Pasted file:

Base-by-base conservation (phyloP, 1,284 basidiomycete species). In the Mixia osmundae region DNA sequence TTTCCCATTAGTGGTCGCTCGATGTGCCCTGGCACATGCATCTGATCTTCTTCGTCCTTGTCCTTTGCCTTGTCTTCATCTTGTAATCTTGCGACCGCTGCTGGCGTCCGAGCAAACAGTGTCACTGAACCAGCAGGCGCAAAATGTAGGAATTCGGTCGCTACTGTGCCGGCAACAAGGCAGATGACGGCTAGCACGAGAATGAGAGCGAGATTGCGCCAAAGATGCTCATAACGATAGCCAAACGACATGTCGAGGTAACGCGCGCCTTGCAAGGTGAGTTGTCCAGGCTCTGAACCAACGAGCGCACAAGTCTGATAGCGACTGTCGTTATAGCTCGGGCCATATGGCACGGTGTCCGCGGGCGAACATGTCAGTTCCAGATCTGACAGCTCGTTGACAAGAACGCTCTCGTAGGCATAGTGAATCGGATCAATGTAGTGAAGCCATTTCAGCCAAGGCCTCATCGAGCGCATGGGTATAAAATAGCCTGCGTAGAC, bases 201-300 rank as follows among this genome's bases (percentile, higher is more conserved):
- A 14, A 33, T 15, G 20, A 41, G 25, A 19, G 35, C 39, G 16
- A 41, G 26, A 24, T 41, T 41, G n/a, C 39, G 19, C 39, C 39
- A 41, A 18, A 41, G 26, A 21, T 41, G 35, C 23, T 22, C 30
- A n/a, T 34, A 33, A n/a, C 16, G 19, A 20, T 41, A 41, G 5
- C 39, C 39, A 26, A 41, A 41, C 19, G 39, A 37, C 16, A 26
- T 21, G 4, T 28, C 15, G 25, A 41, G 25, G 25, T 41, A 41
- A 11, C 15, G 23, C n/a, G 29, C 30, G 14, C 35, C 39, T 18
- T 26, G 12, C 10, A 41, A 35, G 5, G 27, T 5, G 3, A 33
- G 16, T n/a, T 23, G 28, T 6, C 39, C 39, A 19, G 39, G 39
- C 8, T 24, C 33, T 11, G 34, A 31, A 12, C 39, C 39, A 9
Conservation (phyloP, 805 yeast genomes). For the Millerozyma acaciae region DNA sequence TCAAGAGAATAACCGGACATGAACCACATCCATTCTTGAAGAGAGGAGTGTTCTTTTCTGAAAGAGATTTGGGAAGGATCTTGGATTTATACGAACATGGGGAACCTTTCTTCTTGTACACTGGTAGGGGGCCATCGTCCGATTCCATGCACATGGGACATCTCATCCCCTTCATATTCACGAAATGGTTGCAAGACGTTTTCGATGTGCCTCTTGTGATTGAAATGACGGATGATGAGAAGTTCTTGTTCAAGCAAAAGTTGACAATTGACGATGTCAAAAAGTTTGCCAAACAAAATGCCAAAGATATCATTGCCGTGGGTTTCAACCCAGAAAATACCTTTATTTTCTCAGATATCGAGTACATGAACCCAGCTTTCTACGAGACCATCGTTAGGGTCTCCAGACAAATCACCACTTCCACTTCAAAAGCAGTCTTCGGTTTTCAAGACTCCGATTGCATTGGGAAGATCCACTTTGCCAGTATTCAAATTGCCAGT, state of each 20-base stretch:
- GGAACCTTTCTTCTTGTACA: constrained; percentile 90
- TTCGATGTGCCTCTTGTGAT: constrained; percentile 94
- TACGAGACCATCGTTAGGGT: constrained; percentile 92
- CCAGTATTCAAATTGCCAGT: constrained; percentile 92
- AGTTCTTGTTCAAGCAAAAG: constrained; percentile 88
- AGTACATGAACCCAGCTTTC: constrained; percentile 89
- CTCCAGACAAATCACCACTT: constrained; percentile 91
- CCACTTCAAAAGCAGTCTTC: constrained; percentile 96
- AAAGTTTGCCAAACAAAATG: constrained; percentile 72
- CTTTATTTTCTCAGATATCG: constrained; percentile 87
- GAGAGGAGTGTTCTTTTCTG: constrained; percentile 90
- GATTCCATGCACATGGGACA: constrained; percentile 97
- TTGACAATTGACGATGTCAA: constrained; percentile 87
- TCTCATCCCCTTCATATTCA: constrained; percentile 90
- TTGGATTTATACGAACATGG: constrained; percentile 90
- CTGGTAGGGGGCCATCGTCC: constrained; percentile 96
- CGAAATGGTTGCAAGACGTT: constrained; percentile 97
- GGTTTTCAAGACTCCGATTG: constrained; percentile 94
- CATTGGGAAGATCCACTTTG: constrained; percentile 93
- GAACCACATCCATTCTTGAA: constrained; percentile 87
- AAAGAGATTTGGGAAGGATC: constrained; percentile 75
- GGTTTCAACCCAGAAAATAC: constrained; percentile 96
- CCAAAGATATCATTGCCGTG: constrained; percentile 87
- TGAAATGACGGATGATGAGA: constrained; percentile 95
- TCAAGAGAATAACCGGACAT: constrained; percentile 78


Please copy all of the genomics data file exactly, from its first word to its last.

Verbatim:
Base-by-base conservation (phyloP, 1,284 basidiomycete species). In the Mixia osmundae region DNA sequence TTTCCCATTAGTGGTCGCTCGATGTGCCCTGGCACATGCATCTGATCTTCTTCGTCCTTGTCCTTTGCCTTGTCTTCATCTTGTAATCTTGCGACCGCTGCTGGCGTCCGAGCAAACAGTGTCACTGAACCAGCAGGCGCAAAATGTAGGAATTCGGTCGCTACTGTGCCGGCAACAAGGCAGATGACGGCTAGCACGAGAATGAGAGCGAGATTGCGCCAAAGATGCTCATAACGATAGCCAAACGACATGTCGAGGTAACGCGCGCCTTGCAAGGTGAGTTGTCCAGGCTCTGAACCAACGAGCGCACAAGTCTGATAGCGACTGTCGTTATAGCTCGGGCCATATGGCACGGTGTCCGCGGGCGAACATGTCAGTTCCAGATCTGACAGCTCGTTGACAAGAACGCTCTCGTAGGCATAGTGAATCGGATCAATGTAGTGAAGCCATTTCAGCCAAGGCCTCATCGAGCGCATGGGTATAAAATAGCCTGCGTAGAC, bases 201-300 rank as follows among this genome's bases (percentile, higher is more conserved):
- A 14, A 33, T 15, G 20, A 41, G 25, A 19, G 35, C 39, G 16
- A 41, G 26, A 24, T 41, T 41, G n/a, C 39, G 19, C 39, C 39
- A 41, A 18, A 41, G 26, A 21, T 41, G 35, C 23, T 22, C 30
- A n/a, T 34, A 33, A n/a, C 16, G 19, A 20, T 41, A 41, G 5
- C 39, C 39, A 26, A 41, A 41, C 19, G 39, A 37, C 16, A 26
- T 21, G 4, T 28, C 15, G 25, A 41, G 25, G 25, T 41, A 41
- A 11, C 15, G 23, C n/a, G 29, C 30, G 14, C 35, C 39, T 18
- T 26, G 12, C 10, A 41, A 35, G 5, G 27, T 5, G 3, A 33
- G 16, T n/a, T 23, G 28, T 6, C 39, C 39, A 19, G 39, G 39
- C 8, T 24, C 33, T 11, G 34, A 31, A 12, C 39, C 39, A 9
Conservation (phyloP, 805 yeast genomes). For the Millerozyma acaciae region DNA sequence TCAAGAGAATAACCGGACATGAACCACATCCATTCTTGAAGAGAGGAGTGTTCTTTTCTGAAAGAGATTTGGGAAGGATCTTGGATTTATACGAACATGGGGAACCTTTCTTCTTGTACACTGGTAGGGGGCCATCGTCCGATTCCATGCACATGGGACATCTCATCCCCTTCATATTCACGAAATGGTTGCAAGACGTTTTCGATGTGCCTCTTGTGATTGAAATGACGGATGATGAGAAGTTCTTGTTCAAGCAAAAGTTGACAATTGACGATGTCAAAAAGTTTGCCAAACAAAATGCCAAAGATATCATTGCCGTGGGTTTCAACCCAGAAAATACCTTTATTTTCTCAGATATCGAGTACATGAACCCAGCTTTCTACGAGACCATCGTTAGGGTCTCCAGACAAATCACCACTTCCACTTCAAAAGCAGTCTTCGGTTTTCAAGACTCCGATTGCATTGGGAAGATCCACTTTGCCAGTATTCAAATTGCCAGT, state of each 20-base stretch:
- GGAACCTTTCTTCTTGTACA: constrained; percentile 90
- TTCGATGTGCCTCTTGTGAT: constrained; percentile 94
- TACGAGACCATCGTTAGGGT: constrained; percentile 92
- CCAGTATTCAAATTGCCAGT: constrained; percentile 92
- AGTTCTTGTTCAAGCAAAAG: constrained; percentile 88
- AGTACATGAACCCAGCTTTC: constrained; percentile 89
- CTCCAGACAAATCACCACTT: constrained; percentile 91
- CCACTTCAAAAGCAGTCTTC: constrained; percentile 96
- AAAGTTTGCCAAACAAAATG: constrained; percentile 72
- CTTTATTTTCTCAGATATCG: constrained; percentile 87
- GAGAGGAGTGTTCTTTTCTG: constrained; percentile 90
- GATTCCATGCACATGGGACA: constrained; percentile 97
- TTGACAATTGACGATGTCAA: constrained; percentile 87
- TCTCATCCCCTTCATATTCA: constrained; percentile 90
- TTGGATTTATACGAACATGG: constrained; percentile 90
- CTGGTAGGGGGCCATCGTCC: constrained; percentile 96
- CGAAATGGTTGCAAGACGTT: constrained; percentile 97
- GGTTTTCAAGACTCCGATTG: constrained; percentile 94
- CATTGGGAAGATCCACTTTG: constrained; percentile 93
- GAACCACATCCATTCTTGAA: constrained; percentile 87
- AAAGAGATTTGGGAAGGATC: constrained; percentile 75
- GGTTTCAACCCAGAAAATAC: constrained; percentile 96
- CCAAAGATATCATTGCCGTG: constrained; percentile 87
- TGAAATGACGGATGATGAGA: constrained; percentile 95
- TCAAGAGAATAACCGGACAT: constrained; percentile 78